When hard pressed, I cried to the Lord; he brought me into a spacious place. (Ps. 118:5 NIV)
Submarines and elevators and MRI machines and windowless cubicles and underground restaurants are wonderful things. Unless, of course, you are claustrophobic. Claustrophobia is commonly defined as the fear of small spaces. The word is formed from the Latin word "claudere," which means to shut or close, and the Greek, "phobis," fear. Those who experience claustrophobia often panic when they feel they are being "shut" or "closed" in. It's not always the small space itself that is the problem. Often, it's the feeling that one is trapped in a tight space, that there is no way to escape. This causes distress and real physical reactions, like shortness of breath.
Like most phobias and things in this world, there are mild to severe cases, and singular to chronic experiences. My mother was not claustrophobic, but she avoided elevators when possible. She was once stuck on one, and from that day forward, elected to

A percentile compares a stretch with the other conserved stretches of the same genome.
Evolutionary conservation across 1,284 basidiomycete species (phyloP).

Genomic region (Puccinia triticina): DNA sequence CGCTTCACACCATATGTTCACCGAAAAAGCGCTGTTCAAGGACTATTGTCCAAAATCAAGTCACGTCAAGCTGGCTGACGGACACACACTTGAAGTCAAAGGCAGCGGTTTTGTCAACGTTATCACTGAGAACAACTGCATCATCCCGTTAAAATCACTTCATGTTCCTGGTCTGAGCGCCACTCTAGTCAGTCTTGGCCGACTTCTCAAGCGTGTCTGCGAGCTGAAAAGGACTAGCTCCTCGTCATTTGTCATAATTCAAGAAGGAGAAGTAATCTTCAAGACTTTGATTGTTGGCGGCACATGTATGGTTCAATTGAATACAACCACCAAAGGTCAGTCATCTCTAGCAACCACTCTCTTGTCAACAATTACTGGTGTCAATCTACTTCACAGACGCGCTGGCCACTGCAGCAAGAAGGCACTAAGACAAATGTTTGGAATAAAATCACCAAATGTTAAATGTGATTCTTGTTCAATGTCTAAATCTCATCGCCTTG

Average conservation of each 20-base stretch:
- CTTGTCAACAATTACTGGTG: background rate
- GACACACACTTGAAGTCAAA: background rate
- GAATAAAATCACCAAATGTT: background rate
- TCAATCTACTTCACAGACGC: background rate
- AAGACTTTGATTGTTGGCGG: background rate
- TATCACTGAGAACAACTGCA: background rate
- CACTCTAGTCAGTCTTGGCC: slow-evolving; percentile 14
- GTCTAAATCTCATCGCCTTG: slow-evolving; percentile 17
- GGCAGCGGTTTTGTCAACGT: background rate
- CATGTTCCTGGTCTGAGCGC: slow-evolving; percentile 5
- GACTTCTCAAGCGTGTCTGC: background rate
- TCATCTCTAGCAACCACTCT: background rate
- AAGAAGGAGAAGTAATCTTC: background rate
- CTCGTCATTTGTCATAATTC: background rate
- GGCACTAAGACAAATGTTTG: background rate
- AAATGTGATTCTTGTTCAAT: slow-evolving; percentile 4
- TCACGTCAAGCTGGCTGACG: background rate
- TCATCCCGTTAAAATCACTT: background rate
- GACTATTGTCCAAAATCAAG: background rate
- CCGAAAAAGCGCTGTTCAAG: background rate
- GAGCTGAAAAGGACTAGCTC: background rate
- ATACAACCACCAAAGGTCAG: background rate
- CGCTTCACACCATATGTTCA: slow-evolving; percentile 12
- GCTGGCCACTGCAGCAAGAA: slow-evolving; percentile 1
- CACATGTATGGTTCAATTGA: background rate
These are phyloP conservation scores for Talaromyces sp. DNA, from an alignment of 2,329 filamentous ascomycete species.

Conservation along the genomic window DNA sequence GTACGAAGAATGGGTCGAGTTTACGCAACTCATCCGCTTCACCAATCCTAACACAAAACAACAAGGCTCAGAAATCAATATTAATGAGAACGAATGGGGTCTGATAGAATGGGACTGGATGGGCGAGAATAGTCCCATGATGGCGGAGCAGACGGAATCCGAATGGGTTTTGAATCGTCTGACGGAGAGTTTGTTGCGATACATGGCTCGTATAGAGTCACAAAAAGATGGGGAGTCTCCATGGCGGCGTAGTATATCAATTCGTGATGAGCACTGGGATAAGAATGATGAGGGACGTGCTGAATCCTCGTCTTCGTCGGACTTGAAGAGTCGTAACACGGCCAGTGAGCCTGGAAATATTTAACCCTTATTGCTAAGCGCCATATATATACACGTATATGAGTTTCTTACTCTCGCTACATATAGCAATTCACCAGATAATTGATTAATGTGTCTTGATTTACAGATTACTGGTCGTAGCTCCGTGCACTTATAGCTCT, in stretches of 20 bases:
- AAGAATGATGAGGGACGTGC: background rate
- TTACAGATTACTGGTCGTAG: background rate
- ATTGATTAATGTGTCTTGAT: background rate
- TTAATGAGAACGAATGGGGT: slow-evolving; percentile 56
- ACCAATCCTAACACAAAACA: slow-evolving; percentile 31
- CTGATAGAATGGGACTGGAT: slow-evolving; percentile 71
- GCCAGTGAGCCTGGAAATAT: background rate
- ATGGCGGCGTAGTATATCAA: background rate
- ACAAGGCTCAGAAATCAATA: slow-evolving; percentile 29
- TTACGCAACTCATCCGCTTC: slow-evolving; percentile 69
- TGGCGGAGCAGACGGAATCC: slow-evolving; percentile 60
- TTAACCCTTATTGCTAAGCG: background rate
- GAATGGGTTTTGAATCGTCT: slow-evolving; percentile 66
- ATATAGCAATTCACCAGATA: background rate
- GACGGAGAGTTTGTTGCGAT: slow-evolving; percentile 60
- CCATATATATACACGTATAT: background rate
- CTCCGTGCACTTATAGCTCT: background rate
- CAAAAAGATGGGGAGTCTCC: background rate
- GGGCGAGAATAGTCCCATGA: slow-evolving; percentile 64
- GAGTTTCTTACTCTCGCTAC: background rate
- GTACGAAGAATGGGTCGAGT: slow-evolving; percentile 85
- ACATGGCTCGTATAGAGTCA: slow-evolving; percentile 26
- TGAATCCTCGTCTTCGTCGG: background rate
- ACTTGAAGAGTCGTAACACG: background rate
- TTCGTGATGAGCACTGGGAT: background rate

take the stairs. Only a small percentage of people are clinically claustrophobic, but I suspect feeling unable to escape is a universal experience.
The English language has built in phrases, or idioms, to express this experience of being trapped, often by intangible things. We feel stuck in our routine. We feel pressed for time. We feel overwhelmed by the weight of the world. We feel imprisoned by our addictions. We are hard pressed to meet our deadlines. We feel like everything is closing in on us. In every one of these situations, we experience distress and feel like we cannot breathe.
The Hebrew poet in Psalms uses the word "tsarah" to express his adversity. It's often translated as "distress," or "trouble," or "affliction," or, as above, "hard pressed." Literally, however, it means "tightness." In this, we see the poetic skill of the writer. He beautifully contrasts tightness and space, constraint and freedom. This contrast is used often in
Scripture (for instance: Psalm 31:8, Psalm 18:6,19, Job 36:16). "When the world was closing in, and I could hardly breathe;" says the poet, "when there was no escape in sight, I cried out for help from my God, and he set me free, placed me in a wide open space, and I could breathe once again."
When the world begins to cave in, and panic sets in, and it becomes difficult to breathe . . . just breathe. Breathe out a prayer to the God of wide open spaces, and breathe in the breath of the giver of life. He is a liberator, after all. There are no walls he cannot break down and no space he cannot expand.
May you discover freedom in wide open spaces,
- Pastor Jonathan